WESTFIELD, NJ — Led by Westfield High School teacher Jane D’Alessandro, students at WHS are collecting jeans for local youth experiencing homelessness through a project called Teens for Jeans. So far they have collected hundreds of pairs.
“I was inspired to show students that if we work together, we can help in a big way,” D’Alessandro said. “I challenged each person, student, staff, faculty member, to bring in two pairs to build a collection to serve homeless teens in our area. Teens helping teens — awesome! I like the recycling aspect, too. These jeans will be used and not shredded. I discussed it with the president of our WHS club Kids on the Block, Ethan Otis,and he loved the idea.”
Jeans are the most requested item by homeless people, D’Alessandro noted.
“They can be worn for a few days with being washed, they are comfortable and sturdy and provide a sense of normalcy,” she said.
Collection will continue through Friday, Feb. 27, at Westfield High School.
Kids who bring in at least two pairs and post pictures of themselves on the Teens for Jeans website are eligible to win a $5,000 scholarship, Dalessandro said.
Here at LEE & LOW, we believe in reading diversely year round. We know that reading diversely doesn’t happen by accident, it requires a regular and concerted effort. Ethnic heritage months like Black History Month can be a double-edged sword as people often only look at their ethnic book collections during these months. In her TedTalk, author Chimamanda Ngozi Adichie warns of the dangers of a single story. By allowing for only one kind of narrative, we can fall into the danger of stereotyping.
In honor of Black History Month, LEE & LOW staff shares seven books by African American authors that we’ve read recently, as well as seven of our favorite LEE & LOW titles by African American Authors:
Since many of our readers are librarians and educators with a passion for diverse books, we’re reposting information on this special grant that may be of interest:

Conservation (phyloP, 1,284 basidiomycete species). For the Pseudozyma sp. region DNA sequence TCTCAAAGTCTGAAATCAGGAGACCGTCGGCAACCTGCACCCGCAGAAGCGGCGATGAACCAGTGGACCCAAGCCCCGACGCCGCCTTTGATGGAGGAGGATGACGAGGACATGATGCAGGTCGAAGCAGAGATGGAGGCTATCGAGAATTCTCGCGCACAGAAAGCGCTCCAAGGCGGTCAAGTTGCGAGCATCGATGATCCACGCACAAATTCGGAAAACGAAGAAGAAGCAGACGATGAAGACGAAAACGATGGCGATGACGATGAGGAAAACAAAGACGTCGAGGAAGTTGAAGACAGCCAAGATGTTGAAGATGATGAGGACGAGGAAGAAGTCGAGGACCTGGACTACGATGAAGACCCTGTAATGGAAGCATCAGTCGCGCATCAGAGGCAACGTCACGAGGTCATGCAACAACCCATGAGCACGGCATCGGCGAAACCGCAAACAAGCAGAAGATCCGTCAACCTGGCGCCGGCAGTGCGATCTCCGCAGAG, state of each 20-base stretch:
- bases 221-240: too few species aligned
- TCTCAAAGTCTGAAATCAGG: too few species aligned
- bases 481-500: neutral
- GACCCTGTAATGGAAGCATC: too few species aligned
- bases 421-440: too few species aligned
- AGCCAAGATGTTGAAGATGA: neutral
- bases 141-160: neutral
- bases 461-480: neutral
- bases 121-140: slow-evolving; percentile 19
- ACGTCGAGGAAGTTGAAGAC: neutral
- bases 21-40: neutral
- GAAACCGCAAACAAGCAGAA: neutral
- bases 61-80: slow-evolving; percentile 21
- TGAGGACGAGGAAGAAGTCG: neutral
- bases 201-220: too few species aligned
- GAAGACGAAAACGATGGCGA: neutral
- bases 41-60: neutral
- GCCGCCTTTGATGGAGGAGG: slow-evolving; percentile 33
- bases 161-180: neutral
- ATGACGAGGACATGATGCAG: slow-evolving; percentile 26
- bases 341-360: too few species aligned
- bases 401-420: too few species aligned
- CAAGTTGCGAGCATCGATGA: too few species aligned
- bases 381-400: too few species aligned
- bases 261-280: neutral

The Virginia Hamilton Conference on Multicultural Literature for Youth is now accepting applications for the Annual Virginia Hamilton and Arnold Adoff Creative Outreach Grants for Teachers and Librarians.
Each year, the Conference offers two grants up to $1,000 each for projects to develop new classroom or library programs that raise awareness of multicultural literature among young people; particularly, but not exclusively, through the works of Virginia Hamilton. Continue reading
Today on the blog we are honored to be able to interview Joseph McGill, Founder of the Slave Dwelling Project, which works to preserve extant slave dwellings and organizes overnight stays in them to bring attention to the history and experiences of enslaved people. Welcome, Mr. McGill! Continue reading
The month of February is a time when many communities pause and celebrate the great contributions made by African Americans in history. At Lee & Low we like to not only highlight African Americans who have made a difference, but also explore the diverse experiences of black culture throughout history, from the struggle for freedom in the South and the fight for civil rights to the lively rhythms of New Orleans jazz and the cultural explosion of the Harlem Renaissance.